Greedy bosses want to make low paid cleaning staff in tax offices pay for a statutory wage rise with cuts in hours and threats of redundancies, their union has warned.
The government’s ‘national living wage,’ being introduced in April, will see workers over 25 who earn the minimum wage receiving 50p more per hour. However, despite being employed to provide a service to the government department which enforces the wage, cleaners at HMRC will not see a financial benefit.
ISS Facility Services, who employ the cleaners as part of a multi-tier outsourcing contract, are looking to cut hours and possibly make redundancies in order to offset the wage cost.
The PCS union, which represents the cleaners, says that the cuts are being blamed on money being withheld by the company which sub-contracts to ISS. The cleaners were informed that Salisbury FM, who are contracted to provide cleaning services to HMRC and who pay ISS to provide cleaning staff, are refusing to pass on the money needed to increase wages.
PCS has written to HMRC, Salisbury and ISS in the hopes of determining the truth and to demand from all parties that the new rate is paid without any cuts or redundancies.
The union says that previous staffing cuts have led to a situation where the cleaners are already under-staffed and at risk of injury and ill-health due to being over-worked.
The 19-storey Triad building in Bootle, which is open seven days a week, employs just eleven part time cleaners. Recently, ISS failed a cleaning audit in the building and had to use overtime and bring in additional staff temporarily in order to pass the audit a second time around.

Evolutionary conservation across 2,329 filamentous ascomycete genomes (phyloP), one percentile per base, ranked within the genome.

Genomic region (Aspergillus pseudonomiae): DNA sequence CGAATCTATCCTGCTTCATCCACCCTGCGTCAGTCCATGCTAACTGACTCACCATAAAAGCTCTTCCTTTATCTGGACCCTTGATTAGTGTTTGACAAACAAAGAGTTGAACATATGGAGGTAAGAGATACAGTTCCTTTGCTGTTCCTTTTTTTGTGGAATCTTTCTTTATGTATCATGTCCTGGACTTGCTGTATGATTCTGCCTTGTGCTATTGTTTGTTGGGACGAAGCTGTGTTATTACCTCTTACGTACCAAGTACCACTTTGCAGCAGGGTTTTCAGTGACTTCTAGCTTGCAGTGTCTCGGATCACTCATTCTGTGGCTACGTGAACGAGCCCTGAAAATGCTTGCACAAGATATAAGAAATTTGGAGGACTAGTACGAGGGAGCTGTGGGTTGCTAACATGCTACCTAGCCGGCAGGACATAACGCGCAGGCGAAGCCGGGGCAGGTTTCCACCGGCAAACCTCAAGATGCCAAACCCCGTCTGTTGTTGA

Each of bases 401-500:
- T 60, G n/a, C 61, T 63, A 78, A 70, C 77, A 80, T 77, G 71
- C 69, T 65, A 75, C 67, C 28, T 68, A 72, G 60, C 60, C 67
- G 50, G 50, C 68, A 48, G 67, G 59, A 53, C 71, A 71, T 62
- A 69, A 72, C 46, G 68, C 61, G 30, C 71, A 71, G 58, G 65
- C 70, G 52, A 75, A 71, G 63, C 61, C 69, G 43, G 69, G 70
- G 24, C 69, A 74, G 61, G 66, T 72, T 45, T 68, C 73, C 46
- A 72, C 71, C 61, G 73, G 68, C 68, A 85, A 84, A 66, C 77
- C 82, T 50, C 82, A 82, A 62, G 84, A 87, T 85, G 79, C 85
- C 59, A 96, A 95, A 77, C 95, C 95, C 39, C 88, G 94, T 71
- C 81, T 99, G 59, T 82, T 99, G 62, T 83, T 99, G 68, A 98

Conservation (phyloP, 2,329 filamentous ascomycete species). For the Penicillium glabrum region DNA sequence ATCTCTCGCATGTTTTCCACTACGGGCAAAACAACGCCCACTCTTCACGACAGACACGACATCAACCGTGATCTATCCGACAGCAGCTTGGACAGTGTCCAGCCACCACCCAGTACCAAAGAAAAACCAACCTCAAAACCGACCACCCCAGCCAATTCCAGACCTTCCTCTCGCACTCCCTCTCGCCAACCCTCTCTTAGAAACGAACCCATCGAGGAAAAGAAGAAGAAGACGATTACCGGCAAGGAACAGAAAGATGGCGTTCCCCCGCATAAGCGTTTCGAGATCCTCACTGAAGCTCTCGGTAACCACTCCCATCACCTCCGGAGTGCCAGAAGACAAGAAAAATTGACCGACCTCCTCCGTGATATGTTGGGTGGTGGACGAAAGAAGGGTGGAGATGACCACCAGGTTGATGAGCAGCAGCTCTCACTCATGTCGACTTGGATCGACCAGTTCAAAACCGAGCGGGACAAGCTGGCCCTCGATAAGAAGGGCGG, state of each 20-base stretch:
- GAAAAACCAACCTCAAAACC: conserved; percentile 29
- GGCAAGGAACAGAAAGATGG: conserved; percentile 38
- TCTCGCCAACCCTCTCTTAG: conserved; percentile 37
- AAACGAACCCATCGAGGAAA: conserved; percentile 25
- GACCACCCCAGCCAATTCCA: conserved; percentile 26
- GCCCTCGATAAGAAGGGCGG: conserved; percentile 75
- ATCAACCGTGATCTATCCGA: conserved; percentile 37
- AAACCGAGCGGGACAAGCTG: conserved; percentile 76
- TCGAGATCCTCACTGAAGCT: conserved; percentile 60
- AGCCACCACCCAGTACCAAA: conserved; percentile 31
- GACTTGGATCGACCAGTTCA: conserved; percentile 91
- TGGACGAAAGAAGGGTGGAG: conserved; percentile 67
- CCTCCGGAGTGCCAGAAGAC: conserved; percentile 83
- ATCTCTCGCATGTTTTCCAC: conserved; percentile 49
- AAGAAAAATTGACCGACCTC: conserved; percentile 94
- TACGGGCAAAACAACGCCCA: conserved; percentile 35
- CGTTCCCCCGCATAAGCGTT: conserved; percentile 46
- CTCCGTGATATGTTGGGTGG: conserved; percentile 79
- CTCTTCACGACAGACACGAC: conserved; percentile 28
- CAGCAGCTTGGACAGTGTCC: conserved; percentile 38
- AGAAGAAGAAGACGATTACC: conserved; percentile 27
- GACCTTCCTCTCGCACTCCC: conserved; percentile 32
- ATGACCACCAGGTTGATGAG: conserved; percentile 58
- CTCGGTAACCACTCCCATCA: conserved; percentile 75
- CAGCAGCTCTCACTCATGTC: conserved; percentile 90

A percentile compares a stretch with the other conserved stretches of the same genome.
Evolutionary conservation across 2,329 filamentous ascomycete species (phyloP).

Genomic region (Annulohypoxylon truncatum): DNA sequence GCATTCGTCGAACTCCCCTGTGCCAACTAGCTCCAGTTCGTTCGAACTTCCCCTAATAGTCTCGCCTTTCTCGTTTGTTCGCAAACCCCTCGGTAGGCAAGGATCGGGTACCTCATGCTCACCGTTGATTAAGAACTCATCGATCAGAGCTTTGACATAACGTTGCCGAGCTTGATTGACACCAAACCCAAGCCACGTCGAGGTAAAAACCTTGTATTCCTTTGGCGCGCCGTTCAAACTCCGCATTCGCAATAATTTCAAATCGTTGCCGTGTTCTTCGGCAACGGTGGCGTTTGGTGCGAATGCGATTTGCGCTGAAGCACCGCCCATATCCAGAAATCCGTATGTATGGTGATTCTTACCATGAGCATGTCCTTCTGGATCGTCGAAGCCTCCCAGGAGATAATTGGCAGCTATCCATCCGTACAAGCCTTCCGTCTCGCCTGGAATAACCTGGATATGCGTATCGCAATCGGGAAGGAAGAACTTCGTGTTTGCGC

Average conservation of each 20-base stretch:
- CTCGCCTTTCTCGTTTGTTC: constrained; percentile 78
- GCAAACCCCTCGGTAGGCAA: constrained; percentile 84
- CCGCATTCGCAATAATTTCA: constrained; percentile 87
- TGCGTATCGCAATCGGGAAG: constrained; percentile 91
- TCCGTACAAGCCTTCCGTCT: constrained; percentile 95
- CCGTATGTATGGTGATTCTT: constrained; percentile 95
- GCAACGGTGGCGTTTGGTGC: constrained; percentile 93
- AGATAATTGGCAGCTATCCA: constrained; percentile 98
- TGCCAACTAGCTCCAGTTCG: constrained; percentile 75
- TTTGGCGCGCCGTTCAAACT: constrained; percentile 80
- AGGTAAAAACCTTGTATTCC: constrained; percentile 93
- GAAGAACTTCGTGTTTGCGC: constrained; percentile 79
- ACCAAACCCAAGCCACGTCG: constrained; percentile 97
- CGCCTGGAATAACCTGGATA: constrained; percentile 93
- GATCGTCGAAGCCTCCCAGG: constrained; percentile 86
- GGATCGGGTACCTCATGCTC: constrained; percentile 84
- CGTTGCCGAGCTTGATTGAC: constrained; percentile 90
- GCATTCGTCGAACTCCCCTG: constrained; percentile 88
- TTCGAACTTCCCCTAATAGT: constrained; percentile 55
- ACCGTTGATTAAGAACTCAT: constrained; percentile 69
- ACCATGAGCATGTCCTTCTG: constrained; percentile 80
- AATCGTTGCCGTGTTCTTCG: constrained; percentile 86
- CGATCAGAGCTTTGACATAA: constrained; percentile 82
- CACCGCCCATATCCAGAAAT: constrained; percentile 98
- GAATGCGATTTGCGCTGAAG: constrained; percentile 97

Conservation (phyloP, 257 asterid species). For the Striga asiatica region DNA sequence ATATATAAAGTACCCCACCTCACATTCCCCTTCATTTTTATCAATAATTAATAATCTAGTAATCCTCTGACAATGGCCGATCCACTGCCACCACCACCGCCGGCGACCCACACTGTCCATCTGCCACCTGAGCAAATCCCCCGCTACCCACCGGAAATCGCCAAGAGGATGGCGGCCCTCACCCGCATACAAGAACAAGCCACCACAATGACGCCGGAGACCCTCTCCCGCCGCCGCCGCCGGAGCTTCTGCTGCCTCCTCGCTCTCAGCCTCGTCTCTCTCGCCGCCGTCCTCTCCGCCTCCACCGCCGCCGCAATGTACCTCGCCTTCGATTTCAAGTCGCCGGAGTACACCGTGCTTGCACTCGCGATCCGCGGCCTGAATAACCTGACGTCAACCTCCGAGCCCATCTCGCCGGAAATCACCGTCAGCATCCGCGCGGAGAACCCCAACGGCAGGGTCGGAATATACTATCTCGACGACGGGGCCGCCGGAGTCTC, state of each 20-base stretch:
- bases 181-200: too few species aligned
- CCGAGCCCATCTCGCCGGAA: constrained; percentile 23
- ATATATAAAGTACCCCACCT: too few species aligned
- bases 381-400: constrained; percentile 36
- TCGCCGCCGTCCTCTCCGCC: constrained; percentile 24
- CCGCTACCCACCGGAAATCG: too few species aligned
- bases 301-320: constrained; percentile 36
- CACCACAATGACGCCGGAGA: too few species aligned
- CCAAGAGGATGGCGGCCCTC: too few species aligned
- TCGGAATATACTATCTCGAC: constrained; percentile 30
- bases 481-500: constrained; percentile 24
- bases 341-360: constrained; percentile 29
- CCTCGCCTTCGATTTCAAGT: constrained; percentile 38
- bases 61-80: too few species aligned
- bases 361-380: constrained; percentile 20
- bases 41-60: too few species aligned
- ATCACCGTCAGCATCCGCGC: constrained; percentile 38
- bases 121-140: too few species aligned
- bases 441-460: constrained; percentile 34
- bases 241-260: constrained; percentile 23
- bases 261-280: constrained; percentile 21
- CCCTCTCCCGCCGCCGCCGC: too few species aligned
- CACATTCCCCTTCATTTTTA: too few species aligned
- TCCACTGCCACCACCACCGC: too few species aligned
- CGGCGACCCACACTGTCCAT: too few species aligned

PCS has previously written to ISS and HMRC to demand staffing increases in order to reduce workloads, as well as a real Living Wage, occupational sick pay and more holidays for staff.
Phil Dickens, Bootle Taxes Branch organiser, said: “HMRC, as the body which enforces payment of the national minimum wage (including the new rate that is branded a living wage), should not be letting this happen right under their noses. Especially if the money for the new rate has been provided, as this would amount to the theft of public money by Salisbury.
“However, even while the matter is being resolved, we do not believe that a company such as ISS which has a multi-million pound global profit should reclaim this cost on the back of its lowest paid workers. Especially as a company which proudly brands itself as a Living Wage employer with the endorsement of the Living Wage Foundation.
“HMRC, Salisbury and ISS are all guilty of washing their hands of workers they all have a responsibility for. Public money is going into somebody’s back pocket while the service it’s supposed to pay for declines and the cost is taken out the backs of those providing that service. It’s the worst kind of exploitation.
“The workers who clean HMRC’s premises deserve far better. We are going to be campaigning and fighting hard for them to get it, but it would be a start if they were paid the new minimum wage increase without having to pay for it with cuts that make their jobs harder.”